The edgy art center in Old City seeks to combine elements of music, dance, theater and art in a socially-conscious effort.
In a building that looks like a giant pre-Columbian jewelry box, with the words “The Bride has many suitors” painted in script, there’s home to contemporary art venue the Painted Bride.
The mosaic of mirror tiles and painted swirls, titled “The Skin of the Bride,” is the work of Isaiah Zagar, one of the original founders and owner of the similarly-styled Eye’s Gallery on South Street.
Workshops are visible from the street through large, rustic windows.
Hanging in the foyer is a one-of-a-kind chandelier made of a bicycle, hose, shovel and bucket spiked with bulbs, all fused together and suspended on a pulley. Ambient salsa music plays, and further into the building is one of the Bride’s current exhibits, Dignity Transforms, a reproduction of a community renewal project in North Philadelphia and part of the Semilla Arts Initiative.
Artists Betsy Casañas and Pedro Ospina recreate the residents’ contributions with portraits, around which their works are displayed. Most prominent are the greenhouse and gardener, wheelbarrow truck and its creator and a hot rod hung with wrenches and screws beneath the portrait of a mechanic.
Divided lengthwise by a suspended sheet of chain link fence, the exhibit includes photographs of the project as well.
Casañas’ and Ospina’s individual works are displayed upstairs, the most salient being Casañas’ nude self-portraits. These oil canvases hang frameless on wooden rods like scrolls.
Among the paintings are intricate webs of wooden spindles, netted and boxed in, created by Ospina. The theme continues with webs of metallic thorns, intriguing and elegantly intimidating.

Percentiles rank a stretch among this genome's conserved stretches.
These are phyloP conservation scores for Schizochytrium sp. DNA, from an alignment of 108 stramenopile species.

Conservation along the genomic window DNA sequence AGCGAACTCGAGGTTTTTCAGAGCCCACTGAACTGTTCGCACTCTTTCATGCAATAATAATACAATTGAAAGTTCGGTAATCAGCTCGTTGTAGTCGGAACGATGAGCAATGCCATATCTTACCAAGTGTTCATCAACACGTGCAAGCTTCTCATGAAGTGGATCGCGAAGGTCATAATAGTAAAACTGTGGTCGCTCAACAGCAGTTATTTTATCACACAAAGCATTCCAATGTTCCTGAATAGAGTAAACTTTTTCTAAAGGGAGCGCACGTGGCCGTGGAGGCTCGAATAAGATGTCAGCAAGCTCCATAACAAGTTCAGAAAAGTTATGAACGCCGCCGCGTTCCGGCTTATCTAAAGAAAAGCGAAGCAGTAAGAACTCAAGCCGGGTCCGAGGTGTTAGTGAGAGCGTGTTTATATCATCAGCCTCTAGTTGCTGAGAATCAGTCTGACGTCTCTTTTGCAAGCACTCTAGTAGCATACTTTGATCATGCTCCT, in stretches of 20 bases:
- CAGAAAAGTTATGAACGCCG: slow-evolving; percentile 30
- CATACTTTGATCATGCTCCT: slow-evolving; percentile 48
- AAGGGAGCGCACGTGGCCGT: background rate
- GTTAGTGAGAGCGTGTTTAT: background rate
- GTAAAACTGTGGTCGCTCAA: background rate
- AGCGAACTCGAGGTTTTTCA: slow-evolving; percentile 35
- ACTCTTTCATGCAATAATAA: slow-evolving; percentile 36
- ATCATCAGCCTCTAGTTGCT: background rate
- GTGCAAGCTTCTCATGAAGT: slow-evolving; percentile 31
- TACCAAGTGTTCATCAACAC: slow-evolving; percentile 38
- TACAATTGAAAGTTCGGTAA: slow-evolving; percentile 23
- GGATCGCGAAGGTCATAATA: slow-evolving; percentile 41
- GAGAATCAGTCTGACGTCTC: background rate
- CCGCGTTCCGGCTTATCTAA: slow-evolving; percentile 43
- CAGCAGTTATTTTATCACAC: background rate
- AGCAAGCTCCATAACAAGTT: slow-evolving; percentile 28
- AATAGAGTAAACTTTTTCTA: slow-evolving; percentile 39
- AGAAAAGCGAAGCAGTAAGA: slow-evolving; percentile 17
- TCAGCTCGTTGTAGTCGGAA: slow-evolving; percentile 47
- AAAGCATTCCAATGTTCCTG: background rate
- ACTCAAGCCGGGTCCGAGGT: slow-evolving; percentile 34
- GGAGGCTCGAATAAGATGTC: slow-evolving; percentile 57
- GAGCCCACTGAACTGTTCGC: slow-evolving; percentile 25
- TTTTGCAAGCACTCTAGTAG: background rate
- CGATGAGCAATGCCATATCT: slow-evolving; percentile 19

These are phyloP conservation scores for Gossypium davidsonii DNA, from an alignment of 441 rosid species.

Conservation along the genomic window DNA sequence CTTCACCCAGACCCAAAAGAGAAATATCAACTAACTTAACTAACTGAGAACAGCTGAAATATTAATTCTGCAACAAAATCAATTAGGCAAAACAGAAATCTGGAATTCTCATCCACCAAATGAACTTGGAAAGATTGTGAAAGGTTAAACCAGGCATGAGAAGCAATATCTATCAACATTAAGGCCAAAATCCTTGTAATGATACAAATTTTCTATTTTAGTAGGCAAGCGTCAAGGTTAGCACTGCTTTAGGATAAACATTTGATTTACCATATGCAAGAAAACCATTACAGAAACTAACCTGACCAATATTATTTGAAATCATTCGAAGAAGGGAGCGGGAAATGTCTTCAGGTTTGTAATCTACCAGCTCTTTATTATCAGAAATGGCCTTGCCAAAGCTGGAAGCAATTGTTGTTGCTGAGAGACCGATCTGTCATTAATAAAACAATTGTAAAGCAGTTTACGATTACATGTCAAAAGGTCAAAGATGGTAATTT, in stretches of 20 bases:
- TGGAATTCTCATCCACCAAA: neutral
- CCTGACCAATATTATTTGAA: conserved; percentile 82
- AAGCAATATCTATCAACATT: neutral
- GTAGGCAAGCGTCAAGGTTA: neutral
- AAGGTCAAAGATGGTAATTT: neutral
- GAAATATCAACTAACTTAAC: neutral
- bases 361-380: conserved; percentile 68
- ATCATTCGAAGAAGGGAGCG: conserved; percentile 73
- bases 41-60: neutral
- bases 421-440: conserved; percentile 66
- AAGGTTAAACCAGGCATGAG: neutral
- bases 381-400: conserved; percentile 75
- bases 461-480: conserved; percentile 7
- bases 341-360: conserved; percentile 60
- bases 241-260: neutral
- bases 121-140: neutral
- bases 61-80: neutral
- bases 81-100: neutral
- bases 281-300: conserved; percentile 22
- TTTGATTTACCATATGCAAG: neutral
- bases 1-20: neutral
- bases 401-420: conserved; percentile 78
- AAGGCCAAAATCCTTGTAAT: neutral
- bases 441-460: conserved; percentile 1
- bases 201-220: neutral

Ospina’s paintings are textured and reminiscent of Picasso’s surrealism.
By the stairs hang Ospina’s trademark birdcages, featuring totem poles inset with beads and tipped with sheets of nail heads and perches spiked with glass shards.
“When people see the birdcages, they assume it’s Pedro,” said Marketing Coordinator LaNeshe Miller. “It’s a staple of his coming out in Philly.”
On the violet door of the Gerry Givnish Theater is the Painted Bride’s original logo, a geometric black and white bride that takes a second or two to recognize.
Featured inside are often controversial performances in dance, theater, music or any combination of the three.
Upcoming is Scott Turner’s “Becoming A Man in 127 Easy Steps,” about transitioning from female to male. Beginning in December, the show features monologues and aerial ribbon trapeze.
“We seek to put out stuff that’s more than entertainment,” Miller said. “We like art that speaks to societal and cultural issues.”
Behind the theater, the office cubicles are enclosed in domestic white walls with awning windows, and tribal masks hang throughout.
“I’m looking for work that has some type of social connection and has a high degree of artistic excellence,” Executive Director Laurel Raczka said, when asked how she chooses pieces to be displayed.
Performances are sometimes followed with a discussion between audiences and artists.
“I want art to be accessible to a wide range of people. It’s important to have activities that bring people into the process and speak to the artist,” Raczka said. “People get intimidated by just the term ‘art,’ so it is meant to engage them.”
“I’d like this to be a destination at all times,” she added, “where people can come during the day and talk.”
Bianca Brown can be reached at firstname.lastname@example.org.